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TLS Offloading Delivers Private, Secure, and Satisfying User Experiences

Ben Vaughan • March 3, 2017

If you’ve ever been curious about how digital storefronts keep your login and payment info secure, the answer is Transport Layer Security (TLS). TLS is a cryptographic protocol that encodes communications and is a must-have for a successful online business presence.

Digital consumers are extremely security-conscious. With near-constant news about cyber security and privacy threats, shoppers are driven towards businesses that prioritize and guarantee their digital security.


A Changed Playing Field

During January 2017, Google Chrome version 56 was released to the general public. With this release, Google is now marking sites as insecure if login or credit card prompts are not hosted from an HTTPS site.

A warning in the URL bar alerts users that the site is insecure. If your online store is configured to display login prompts or process initial checkout steps via a non-HTTPS page, your customers may be scared away from your site if they see this warning.

As we addressed earlier, today’s digital consumers prioritize security and these in-browser warnings will certainly affect shoppers’ willingness to do business with insecure sites.

TLS
Notice how Chrome 56 informs users that the non-HTTPS site may have compromised security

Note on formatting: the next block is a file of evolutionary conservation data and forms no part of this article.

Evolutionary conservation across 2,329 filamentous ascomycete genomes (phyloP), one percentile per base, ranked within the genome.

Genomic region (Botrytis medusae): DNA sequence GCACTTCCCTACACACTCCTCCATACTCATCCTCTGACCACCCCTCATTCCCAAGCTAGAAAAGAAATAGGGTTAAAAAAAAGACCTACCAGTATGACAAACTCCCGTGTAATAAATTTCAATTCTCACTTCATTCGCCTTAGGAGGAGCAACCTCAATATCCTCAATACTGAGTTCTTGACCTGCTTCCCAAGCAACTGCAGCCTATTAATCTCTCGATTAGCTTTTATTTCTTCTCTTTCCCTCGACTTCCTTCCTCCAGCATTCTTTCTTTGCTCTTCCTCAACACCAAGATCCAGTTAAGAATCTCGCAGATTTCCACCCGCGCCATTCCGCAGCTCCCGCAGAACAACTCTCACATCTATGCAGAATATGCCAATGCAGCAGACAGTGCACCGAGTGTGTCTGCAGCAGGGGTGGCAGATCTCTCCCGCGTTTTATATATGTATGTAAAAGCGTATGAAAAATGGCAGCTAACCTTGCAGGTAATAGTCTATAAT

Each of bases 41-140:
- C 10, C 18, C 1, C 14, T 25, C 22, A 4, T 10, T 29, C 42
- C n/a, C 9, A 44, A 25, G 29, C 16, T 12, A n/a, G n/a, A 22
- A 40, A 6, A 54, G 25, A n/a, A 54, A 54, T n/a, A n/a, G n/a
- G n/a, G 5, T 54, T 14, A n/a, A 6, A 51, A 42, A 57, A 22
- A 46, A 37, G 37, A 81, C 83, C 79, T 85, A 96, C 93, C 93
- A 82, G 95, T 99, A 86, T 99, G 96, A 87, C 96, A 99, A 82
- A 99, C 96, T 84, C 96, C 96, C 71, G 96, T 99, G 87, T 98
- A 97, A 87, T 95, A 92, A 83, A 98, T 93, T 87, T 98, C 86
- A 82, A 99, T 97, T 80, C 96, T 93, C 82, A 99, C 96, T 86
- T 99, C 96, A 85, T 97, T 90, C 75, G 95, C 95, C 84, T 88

Eventually, Google Chrome will label any site that does not use HTTPS as insecure; however, they haven’t announced a date for making this change.

Privacy protections against Internet Service Providers (ISP’s) harvesting customer browsing behavior are being challenged and may be overturned. Overturning these rules allows ISP’s to collect data and market to your customers based on their browsing activity in your online store. What your customers do in your online store is between you and your customer and should not be subject to monitoring by a third party marketing service.


How To Keep Your Customers Secure

Implementing full-time TLS security on your site protects both your customers’ privacy as well as their security. Furthermore, modern browsers will respond favorably, informing visitors that their connection is secure. This is critical in today’s digital economy.

In the past, using SSL or TLS protocols occupied excessive server resources and bogged down site responsiveness. Today, next-generation load balancers and enhancements in site architecture practices have resolved these resource cost concerns. You can now achieve a fast, responsive site by utilizing TLS offloading at the load balancer.

Using your load balancer to terminate the TLS connection permits back-end caching to:

  1. Speed up customer page load-times for both logged-in and not logged-in users
  2. Use intelligent load balancer routing rules to send requests to the most appropriate application server
  3. Keep the TLS encryption work isolated to the load balancer.

TLS offloading within the load balancer enables the site performance and security that drives eCommerce success.


Ben Vaughan

About the author

Ben Vaughan

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